map(0x80, 0xbf).rw("acia", FUNC(acia6850_device::read), FUNC(acia6850_device::write));

The 6850 is mapped into an I/O address (which in hardware would be done by those ‘glue’ chips).

// This is here only to configure our terminal for interactive use

Connection parameters for the emulated terminal being connected to the RS232 interface provided by the 6850 UART to give input and output.

Now we wire the parts together:

void gsz80_state::gsz80(machine_config &config)
	/* basic machine hardware */

	// Configure member Z80 (via m_maincpu)
	Z80(config, m_maincpu, XTAL(7'372'800));
	m_maincpu->set_addrmap(AS_PROGRAM, &gsz80_state::gsz80_mem);
	m_maincpu->set_addrmap(AS_IO, &gsz80_state::gsz80_io);

The clock speed is set for the Z80 CPU, and it’s connected to the address map, where it will find the ROM and RAM, and the I/O map, where it will find the 6850 UART.

	// Configure UART (via m_acia)
	ACIA6850(config, m_acia, 0);
	m_acia->txd_handler().set("rs232", FUNC(rs232_port_device::write_txd));
	m_acia->rts_handler().set("rs232", FUNC(rs232_port_device::write_rts));
	m_acia->irq_handler().set_inputline("maincpu", INPUT_LINE_IRQ0); // Connect interrupt pin to our Z80 INT line

The UART is wired up to the CPU and RS232 interface.

	// Create a clock device to connect to the transmit and receive clock on the 6850
	clock_device &acia_clock(CLOCK(config, "acia_clock", 7'372'800));
	acia_clock.signal_handler().set("acia", FUNC(acia6850_device::write_txc));
	acia_clock.signal_handler().append("acia", FUNC(acia6850_device::write_rxc));

The UART is also connected to a clock (at the same frequency as the CPU, because in hardware they’d use the same clock signal).

	// Configure a "default terminal" to connect to the 6850, so we have a console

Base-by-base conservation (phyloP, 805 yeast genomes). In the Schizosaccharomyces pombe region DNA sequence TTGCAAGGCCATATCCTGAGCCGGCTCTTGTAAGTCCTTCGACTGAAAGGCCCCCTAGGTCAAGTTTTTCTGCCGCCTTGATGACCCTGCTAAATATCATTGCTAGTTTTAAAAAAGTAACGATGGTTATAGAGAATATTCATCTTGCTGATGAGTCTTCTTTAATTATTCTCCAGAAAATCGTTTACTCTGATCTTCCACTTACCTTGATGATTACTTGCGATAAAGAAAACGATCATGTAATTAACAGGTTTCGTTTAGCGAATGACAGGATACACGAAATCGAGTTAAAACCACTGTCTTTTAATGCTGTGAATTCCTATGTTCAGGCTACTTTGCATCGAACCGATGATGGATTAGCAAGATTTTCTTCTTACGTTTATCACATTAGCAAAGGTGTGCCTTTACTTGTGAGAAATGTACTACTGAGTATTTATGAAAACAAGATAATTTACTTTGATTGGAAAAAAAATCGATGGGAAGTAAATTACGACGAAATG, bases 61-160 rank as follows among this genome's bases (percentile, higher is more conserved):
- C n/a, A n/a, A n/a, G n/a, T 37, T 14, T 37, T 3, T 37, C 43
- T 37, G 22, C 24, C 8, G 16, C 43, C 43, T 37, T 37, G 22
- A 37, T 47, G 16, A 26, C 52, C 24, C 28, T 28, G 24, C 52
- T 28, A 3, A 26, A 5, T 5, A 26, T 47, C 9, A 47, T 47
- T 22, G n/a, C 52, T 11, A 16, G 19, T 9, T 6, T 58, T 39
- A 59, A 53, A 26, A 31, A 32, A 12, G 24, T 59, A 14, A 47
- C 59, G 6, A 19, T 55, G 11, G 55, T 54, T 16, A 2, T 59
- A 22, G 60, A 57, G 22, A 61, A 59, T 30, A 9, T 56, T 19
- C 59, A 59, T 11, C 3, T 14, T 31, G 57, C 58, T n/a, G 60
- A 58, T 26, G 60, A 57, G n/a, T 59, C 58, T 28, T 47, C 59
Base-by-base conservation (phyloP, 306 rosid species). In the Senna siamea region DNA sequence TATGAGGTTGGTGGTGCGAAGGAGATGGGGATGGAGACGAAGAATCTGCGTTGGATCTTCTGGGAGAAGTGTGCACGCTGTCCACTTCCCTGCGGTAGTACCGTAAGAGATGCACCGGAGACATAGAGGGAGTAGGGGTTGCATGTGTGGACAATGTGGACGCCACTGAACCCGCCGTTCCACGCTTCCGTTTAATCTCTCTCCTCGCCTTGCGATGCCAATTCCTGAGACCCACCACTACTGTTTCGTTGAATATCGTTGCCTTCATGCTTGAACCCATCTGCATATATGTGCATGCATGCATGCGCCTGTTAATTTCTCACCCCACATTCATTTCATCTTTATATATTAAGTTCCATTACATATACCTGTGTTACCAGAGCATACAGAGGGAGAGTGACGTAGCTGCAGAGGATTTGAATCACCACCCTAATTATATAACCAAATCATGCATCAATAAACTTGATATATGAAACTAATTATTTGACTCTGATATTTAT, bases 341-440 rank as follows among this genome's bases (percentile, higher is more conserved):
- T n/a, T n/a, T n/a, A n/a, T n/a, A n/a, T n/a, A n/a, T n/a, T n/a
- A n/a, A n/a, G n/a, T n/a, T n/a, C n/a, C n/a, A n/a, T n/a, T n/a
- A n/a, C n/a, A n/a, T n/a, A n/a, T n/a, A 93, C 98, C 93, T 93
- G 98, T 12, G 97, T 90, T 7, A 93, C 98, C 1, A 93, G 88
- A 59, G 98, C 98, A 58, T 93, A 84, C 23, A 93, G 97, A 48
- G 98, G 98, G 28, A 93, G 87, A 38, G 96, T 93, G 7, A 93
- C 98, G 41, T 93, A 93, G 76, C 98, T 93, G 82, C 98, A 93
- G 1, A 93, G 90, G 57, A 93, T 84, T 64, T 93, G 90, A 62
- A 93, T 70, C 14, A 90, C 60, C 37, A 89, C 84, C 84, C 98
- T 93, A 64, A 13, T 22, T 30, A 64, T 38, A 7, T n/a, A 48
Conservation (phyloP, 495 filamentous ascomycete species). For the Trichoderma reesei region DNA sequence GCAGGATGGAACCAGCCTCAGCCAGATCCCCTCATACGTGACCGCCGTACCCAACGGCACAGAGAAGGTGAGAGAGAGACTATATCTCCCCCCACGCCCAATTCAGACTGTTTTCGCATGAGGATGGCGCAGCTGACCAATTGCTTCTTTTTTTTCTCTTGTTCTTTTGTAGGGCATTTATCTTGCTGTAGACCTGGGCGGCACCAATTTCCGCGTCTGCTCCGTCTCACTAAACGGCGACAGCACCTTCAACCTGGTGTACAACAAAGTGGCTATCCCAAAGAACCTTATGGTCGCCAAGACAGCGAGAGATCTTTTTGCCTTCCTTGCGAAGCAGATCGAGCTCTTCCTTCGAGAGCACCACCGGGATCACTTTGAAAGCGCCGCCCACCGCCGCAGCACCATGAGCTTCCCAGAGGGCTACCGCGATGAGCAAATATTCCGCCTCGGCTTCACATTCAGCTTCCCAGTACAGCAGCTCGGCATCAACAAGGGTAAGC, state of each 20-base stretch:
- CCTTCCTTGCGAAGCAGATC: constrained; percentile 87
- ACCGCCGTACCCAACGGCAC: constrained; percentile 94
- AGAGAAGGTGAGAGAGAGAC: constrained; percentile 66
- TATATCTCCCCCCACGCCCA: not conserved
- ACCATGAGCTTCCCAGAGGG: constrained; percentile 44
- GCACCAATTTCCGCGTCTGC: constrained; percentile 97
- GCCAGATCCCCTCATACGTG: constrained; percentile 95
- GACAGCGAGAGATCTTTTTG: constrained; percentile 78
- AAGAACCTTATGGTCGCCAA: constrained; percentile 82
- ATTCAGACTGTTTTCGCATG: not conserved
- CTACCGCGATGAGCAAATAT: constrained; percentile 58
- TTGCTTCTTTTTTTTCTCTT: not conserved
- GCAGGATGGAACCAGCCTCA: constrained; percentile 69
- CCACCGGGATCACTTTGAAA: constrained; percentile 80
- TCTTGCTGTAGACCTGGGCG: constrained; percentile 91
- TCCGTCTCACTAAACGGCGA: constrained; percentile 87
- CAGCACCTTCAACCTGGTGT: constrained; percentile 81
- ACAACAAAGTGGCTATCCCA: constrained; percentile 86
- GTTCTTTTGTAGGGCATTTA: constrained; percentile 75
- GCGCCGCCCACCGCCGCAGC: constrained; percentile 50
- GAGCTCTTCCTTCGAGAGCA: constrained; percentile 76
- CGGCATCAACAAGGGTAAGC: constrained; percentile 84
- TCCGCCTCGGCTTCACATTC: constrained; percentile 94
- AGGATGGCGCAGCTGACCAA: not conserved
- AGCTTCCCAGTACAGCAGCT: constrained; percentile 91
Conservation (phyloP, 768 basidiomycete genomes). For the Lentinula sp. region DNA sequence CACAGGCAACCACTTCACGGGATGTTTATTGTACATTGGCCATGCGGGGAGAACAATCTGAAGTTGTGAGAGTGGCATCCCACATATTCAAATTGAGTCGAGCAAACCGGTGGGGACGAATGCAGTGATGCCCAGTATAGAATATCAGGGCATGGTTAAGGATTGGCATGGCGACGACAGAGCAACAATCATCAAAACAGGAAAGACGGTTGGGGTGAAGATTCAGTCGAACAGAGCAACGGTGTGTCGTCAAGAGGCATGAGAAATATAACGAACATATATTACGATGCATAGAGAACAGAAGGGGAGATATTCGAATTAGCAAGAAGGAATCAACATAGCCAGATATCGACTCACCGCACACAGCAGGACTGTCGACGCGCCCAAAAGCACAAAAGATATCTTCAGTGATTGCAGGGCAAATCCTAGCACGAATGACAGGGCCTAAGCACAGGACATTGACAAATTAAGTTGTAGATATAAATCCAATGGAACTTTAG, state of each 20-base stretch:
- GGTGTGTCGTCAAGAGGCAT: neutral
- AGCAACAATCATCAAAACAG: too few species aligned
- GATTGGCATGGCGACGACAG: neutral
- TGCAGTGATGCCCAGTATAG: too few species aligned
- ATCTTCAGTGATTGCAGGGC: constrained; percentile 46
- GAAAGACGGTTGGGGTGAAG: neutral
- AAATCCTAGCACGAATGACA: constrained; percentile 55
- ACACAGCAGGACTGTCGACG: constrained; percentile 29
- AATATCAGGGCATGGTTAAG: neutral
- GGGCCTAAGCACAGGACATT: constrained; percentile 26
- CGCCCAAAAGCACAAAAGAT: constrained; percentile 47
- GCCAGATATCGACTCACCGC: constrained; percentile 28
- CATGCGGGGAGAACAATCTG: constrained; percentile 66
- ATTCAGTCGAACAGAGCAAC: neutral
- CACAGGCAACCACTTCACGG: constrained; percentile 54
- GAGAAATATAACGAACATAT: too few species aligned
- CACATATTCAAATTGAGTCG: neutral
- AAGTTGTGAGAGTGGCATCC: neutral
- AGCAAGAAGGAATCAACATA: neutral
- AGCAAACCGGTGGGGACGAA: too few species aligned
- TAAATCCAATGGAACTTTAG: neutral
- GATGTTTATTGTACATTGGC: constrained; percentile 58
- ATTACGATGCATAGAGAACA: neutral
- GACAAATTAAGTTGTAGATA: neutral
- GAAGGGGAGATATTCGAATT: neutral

rs232_port_device &rs232(RS232_PORT(config, "rs232", default_rs232_devices, "terminal"));
	rs232.rxd_handler().set(m_acia, FUNC(acia6850_device::write_rxd));
	rs232.dcd_handler().set(m_acia, FUNC(acia6850_device::write_dcd));
	rs232.cts_handler().set(m_acia, FUNC(acia6850_device::write_cts));
	rs232.set_option_device_input_defaults("terminal", DEVICE_INPUT_DEFAULTS_NAME(terminal)); // must be below the DEVICE_INPUT_DEFAULTS_START block

Finally the terminal is connected to the RS232 interface.

// ROM mapping is trivial, this binary was created from the HEX file on Grant's website
	ROM_REGION(0x2000, "maincpu",0)
	ROM_LOAD("gsz80.bin",   0x0000, 0x2000, CRC(6f4bc7e5) SHA1(9008fe3b9754ec5537b3ad90f748096602ba008e))

We said earlier that there would be 8K of ROM at the start of the memory map, here’s where we describe which ROM will be plugged in.

// This ties everything together
//    YEAR  NAME         PARENT    COMPAT  MACHINE   INPUT    CLASS        INIT           COMPANY           FULLNAME                FLAGS
COMP( 201?, gsz80,       0,        0,      gsz80,    0,       gsz80_state, empty_init,    "Grant Searle",   "Simple Z-80 Machine",  MACHINE_NO_SOUND_HW )

The driver definition concludes with a line describing the machine being emulated in terms of its ROMs, machine definition, input (not used), state class, and initialisation along with some biographical details.

And that’s it. The 4 main ICs, and how they’re wired together can be fairly easily picked out of the code. In a follow up post I’ll run through what changed to make an RC2014 driver.